A major post on Berlin is in the works, but may not make it in time for the absurdly juxtaposed anniversaries of the fall of the Berlin Wall (1989) and Kristallnacht (1938), both November 9. But that reminds me ...
I wonder how many Americans are aware that when they refer to "9/11," they are speaking with an American dialect, and that their friends in Britain and Australia and elsewhere are having to translate. In most of the world, including Australia, dates are written "day/month," so "9/11" means today, November 9.
Americans are used to "9/11" as a kind of shorthand designed to reference a trauma without invoking it, rather like the word "holocaust." But unlike "holocaust," 9/11 keeps rolling around in the calendar, so the shorthand use of "9/11" for the WTC attacks carries a slight whiff of linguistic imperialism that is clearly unintentional and yet can't be shaken off. "9/11? 9th of November? What about it?" "Oh, you mean the American 9/11."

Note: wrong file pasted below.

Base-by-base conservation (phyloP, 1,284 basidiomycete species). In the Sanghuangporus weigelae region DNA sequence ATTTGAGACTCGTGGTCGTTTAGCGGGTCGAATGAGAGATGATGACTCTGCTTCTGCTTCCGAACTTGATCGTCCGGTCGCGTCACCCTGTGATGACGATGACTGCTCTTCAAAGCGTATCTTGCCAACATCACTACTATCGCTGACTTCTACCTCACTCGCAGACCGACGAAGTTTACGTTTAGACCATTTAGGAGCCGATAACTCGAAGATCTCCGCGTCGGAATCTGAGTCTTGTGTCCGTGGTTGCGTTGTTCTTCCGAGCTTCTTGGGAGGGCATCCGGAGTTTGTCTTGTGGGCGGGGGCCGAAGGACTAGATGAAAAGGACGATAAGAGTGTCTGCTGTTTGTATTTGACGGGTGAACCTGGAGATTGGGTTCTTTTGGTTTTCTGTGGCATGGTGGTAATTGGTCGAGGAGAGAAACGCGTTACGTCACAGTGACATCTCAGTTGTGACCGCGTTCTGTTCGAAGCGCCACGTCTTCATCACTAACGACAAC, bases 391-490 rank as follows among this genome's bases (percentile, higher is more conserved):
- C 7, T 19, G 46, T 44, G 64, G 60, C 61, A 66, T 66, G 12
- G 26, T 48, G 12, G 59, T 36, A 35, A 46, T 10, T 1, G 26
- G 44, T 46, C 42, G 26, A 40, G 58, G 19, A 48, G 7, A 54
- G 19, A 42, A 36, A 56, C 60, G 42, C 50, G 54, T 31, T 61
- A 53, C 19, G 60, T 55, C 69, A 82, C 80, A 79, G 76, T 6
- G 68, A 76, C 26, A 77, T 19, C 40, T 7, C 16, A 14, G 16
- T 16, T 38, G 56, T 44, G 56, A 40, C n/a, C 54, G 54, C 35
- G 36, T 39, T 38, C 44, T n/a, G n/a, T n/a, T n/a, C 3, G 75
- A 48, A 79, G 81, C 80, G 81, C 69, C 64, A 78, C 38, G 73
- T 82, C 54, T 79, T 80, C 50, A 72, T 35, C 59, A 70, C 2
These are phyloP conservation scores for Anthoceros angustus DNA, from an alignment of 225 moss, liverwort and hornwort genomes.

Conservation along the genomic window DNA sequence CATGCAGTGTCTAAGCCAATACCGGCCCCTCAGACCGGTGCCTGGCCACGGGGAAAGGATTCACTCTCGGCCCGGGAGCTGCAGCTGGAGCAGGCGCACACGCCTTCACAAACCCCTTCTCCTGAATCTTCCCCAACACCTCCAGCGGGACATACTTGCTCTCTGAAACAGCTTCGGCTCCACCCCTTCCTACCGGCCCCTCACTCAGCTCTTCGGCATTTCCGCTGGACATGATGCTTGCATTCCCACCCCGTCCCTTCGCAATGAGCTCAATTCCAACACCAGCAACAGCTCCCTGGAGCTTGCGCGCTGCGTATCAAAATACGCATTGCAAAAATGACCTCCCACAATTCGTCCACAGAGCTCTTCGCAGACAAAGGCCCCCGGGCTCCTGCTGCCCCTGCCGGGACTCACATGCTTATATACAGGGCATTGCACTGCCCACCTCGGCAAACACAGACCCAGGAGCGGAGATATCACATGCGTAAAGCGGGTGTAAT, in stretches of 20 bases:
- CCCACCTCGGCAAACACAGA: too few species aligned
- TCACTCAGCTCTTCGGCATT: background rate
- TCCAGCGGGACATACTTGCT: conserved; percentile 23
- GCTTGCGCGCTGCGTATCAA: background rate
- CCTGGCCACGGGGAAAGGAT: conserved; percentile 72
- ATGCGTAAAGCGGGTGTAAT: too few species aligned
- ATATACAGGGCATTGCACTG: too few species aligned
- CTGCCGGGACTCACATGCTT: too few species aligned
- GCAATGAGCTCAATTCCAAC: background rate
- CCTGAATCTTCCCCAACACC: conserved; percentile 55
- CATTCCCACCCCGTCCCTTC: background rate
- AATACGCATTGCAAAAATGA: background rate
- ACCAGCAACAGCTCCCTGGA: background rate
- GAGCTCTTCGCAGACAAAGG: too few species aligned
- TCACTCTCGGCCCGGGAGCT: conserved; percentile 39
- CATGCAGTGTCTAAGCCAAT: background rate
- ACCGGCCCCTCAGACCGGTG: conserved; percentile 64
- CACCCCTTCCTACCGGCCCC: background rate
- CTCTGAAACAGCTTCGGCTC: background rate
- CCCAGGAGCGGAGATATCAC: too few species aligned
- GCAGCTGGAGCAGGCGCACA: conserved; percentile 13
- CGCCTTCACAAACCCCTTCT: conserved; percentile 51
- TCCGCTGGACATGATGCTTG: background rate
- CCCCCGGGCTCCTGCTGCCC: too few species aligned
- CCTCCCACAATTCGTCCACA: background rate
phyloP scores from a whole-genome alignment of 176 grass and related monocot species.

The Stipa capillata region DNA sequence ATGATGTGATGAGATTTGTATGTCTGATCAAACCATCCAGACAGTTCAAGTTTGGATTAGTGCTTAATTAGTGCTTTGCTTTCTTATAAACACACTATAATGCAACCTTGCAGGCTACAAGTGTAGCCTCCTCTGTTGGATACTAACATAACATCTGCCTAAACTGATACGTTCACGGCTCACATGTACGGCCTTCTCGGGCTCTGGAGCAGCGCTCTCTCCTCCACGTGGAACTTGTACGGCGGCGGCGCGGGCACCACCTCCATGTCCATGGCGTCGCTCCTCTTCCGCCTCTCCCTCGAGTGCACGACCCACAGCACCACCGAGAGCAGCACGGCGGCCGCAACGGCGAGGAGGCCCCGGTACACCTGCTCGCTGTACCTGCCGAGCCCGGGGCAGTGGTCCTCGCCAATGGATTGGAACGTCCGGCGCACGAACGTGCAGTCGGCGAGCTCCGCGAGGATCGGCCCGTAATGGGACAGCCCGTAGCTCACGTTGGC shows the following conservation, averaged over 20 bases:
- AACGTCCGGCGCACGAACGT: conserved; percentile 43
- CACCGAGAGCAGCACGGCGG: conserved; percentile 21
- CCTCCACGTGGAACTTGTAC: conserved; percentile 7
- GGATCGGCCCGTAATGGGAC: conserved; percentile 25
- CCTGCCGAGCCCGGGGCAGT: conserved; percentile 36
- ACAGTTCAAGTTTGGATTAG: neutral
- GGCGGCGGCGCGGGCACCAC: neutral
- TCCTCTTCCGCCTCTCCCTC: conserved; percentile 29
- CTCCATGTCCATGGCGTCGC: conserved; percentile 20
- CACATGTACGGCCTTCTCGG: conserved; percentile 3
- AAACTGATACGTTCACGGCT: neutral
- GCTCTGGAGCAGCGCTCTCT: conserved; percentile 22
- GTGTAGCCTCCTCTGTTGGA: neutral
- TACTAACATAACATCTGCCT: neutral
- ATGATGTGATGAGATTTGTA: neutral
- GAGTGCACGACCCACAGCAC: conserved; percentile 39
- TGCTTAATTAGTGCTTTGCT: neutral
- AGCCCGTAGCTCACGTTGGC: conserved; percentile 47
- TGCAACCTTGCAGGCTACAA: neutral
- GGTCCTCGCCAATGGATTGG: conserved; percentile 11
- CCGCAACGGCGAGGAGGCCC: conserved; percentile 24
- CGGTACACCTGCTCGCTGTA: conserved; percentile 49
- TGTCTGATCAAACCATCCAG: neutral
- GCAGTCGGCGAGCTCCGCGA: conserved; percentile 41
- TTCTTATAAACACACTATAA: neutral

The London Underground bombings happened on July 7, and the Brits occasionally refer to the event as "7/7." If the month and date hadn't been identical, they'd have had to take a stand for their way of writing dates against the American one. As it happens, the terrorists chose a date singularly suited to Transatlantic harmony. It shows they're not all that clever after all.